It was never going to be likely that the House of Bishops would change two thousand years of teaching during a day in February at Church House Westminster. The intention was to respond to a new legal situation in the context of a longer conversation in the Church about an issue which has theological, biblical, ethical, missiological and ecclesiological implications. This longer conversation is what the Pilling report has asked us to do and to which the College of Bishops is committed.
The House was also aware of a huge level of interest and concern from other parts of the Anglican Communion, and from other denominations and faith traditions. The Archbishop told us how in the previous few days, literally in the midst of corpses and tales of systematic rape, he had been quizzed by his African episcopal hosts about the Pilling Report, such was their anxiety.
The resulting letter and appendix is supposed to be a holding statement on the logical position of the House in the new situation, given the Churchâ€™s history and teaching â€“ while the longer conversation goes on. The fact that this was done in a way which has caused dismay is a source of huge regret to me but thatâ€™s back to my first point above.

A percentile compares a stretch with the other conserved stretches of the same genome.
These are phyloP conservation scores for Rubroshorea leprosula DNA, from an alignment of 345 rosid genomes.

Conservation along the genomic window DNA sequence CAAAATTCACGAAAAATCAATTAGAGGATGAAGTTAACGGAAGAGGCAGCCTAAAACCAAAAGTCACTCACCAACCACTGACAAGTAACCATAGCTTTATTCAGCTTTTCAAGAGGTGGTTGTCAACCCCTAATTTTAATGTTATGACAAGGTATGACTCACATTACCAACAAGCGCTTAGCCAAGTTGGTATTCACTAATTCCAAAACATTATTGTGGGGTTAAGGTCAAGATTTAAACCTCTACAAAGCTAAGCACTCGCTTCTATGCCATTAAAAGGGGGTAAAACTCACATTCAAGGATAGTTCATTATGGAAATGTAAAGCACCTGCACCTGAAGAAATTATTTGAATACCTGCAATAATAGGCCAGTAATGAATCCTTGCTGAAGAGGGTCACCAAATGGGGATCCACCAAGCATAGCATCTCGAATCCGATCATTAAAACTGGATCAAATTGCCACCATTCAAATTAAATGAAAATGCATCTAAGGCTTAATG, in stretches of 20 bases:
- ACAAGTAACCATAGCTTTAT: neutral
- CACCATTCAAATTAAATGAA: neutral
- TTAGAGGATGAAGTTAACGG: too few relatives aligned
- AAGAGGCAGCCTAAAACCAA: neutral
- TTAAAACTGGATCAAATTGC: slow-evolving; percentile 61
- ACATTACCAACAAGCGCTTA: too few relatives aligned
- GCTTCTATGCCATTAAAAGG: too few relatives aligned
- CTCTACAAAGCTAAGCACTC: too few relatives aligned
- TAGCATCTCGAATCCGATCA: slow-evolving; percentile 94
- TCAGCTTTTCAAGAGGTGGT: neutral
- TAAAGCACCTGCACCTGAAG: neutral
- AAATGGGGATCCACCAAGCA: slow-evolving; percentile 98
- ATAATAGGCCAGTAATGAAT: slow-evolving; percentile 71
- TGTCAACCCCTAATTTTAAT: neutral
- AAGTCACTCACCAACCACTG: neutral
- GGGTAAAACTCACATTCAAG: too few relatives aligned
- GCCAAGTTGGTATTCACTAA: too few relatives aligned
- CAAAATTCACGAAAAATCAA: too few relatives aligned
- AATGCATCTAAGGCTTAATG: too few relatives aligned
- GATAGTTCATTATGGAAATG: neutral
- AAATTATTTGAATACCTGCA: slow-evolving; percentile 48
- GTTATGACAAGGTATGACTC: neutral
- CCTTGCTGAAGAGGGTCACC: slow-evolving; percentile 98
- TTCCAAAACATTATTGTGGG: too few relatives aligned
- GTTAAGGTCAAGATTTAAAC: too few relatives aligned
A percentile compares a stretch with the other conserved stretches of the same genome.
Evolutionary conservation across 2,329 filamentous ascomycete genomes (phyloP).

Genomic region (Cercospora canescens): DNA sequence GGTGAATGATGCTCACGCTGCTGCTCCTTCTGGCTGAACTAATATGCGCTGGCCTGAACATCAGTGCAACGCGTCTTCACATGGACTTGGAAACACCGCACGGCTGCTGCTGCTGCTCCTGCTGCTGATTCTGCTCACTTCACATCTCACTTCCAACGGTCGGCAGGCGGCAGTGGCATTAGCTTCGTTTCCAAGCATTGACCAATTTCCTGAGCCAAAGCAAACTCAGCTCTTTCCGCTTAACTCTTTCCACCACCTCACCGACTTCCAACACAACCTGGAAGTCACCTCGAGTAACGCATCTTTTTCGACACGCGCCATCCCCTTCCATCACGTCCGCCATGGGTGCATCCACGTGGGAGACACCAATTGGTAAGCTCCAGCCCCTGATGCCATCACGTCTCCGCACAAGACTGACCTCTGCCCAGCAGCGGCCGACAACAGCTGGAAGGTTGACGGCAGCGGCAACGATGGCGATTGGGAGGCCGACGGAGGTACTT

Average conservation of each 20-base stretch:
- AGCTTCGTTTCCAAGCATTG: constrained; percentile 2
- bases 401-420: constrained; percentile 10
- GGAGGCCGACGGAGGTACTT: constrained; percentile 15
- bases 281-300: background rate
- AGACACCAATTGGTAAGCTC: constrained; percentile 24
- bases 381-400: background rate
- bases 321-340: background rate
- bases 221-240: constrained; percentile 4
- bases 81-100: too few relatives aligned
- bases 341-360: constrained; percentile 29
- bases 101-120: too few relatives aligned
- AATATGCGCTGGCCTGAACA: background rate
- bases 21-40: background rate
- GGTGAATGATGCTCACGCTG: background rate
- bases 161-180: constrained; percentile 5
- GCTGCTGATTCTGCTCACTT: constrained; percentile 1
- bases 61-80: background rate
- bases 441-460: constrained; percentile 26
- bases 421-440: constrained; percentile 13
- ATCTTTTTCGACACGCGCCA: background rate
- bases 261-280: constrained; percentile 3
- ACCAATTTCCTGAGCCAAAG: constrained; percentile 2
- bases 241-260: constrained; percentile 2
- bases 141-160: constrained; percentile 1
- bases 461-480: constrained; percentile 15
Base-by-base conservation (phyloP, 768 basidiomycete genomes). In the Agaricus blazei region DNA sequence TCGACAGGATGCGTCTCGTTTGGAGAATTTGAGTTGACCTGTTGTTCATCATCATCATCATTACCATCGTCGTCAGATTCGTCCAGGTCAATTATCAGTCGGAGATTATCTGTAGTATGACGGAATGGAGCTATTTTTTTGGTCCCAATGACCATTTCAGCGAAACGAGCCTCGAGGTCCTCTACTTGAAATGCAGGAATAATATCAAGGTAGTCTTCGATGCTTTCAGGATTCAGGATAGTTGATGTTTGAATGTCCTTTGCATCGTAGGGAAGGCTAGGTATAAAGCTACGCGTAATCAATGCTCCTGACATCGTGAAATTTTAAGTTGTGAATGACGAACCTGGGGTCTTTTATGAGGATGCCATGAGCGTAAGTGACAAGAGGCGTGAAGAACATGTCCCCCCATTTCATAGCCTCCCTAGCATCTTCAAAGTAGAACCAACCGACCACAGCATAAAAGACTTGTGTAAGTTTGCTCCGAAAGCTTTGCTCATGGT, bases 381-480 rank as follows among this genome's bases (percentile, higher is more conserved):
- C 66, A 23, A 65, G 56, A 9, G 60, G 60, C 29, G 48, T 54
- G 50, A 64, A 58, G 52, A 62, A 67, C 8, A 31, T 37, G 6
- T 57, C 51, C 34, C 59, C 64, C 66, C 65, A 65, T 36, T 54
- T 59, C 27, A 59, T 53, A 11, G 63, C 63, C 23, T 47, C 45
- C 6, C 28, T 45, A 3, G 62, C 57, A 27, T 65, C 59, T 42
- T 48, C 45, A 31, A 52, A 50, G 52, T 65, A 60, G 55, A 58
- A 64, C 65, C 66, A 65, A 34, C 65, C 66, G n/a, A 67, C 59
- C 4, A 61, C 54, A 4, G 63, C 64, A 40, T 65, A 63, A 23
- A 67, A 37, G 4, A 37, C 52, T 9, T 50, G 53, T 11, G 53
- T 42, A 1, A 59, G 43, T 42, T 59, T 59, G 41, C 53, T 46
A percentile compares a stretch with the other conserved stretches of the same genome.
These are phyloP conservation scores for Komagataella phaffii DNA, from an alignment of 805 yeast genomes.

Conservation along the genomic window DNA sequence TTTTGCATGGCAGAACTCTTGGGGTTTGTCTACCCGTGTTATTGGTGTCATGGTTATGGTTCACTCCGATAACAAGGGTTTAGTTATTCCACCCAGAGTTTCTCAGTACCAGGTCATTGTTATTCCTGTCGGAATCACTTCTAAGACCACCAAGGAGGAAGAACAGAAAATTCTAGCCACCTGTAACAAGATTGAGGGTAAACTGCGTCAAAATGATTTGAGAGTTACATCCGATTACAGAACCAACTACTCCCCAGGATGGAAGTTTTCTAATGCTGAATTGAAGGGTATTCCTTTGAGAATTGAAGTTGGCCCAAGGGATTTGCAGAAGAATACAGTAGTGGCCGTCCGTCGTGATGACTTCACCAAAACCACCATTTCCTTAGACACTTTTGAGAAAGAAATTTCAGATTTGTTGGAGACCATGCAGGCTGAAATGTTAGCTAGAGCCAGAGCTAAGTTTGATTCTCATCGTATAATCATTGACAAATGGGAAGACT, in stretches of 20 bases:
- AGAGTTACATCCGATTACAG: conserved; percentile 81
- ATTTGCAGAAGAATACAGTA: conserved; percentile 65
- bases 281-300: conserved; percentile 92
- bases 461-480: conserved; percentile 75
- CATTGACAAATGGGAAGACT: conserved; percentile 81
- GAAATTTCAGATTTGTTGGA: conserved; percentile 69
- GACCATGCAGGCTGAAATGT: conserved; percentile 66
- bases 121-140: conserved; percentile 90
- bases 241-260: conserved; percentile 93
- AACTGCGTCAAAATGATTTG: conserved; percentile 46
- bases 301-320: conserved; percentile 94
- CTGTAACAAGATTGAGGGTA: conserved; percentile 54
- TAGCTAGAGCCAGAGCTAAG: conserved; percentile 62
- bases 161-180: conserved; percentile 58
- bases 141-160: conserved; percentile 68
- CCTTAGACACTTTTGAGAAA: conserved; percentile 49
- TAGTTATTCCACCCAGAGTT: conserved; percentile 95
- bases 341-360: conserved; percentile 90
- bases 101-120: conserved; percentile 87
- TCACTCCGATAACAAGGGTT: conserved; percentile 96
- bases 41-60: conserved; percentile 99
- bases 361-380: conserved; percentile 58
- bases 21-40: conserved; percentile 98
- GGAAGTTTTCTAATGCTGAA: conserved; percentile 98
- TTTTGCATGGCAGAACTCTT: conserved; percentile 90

The longer conversation is one on which David Porter, the Archbishopâ€™s Adviser on Reconciliation, is to give advice in three or four months, having worked on the task with a well-chosen group.
I appreciate that some are unwilling to participate in this process on the grounds that they believe the scriptural position is perfectly clear and â€˜facilitated conversationâ€™ can only mean an intention to change, while conversely others will be wary because they believe that to have participated in a process that didnâ€™t in the end change anything might expose them to adverse treatment by bishops and/or others. Nevertheless, I dare to ask that we do enter the conversation with integrity and trust because we do need to seek Godâ€™s mind and heart, and we canâ€™t do this without all of us being round the table and being honest with each other.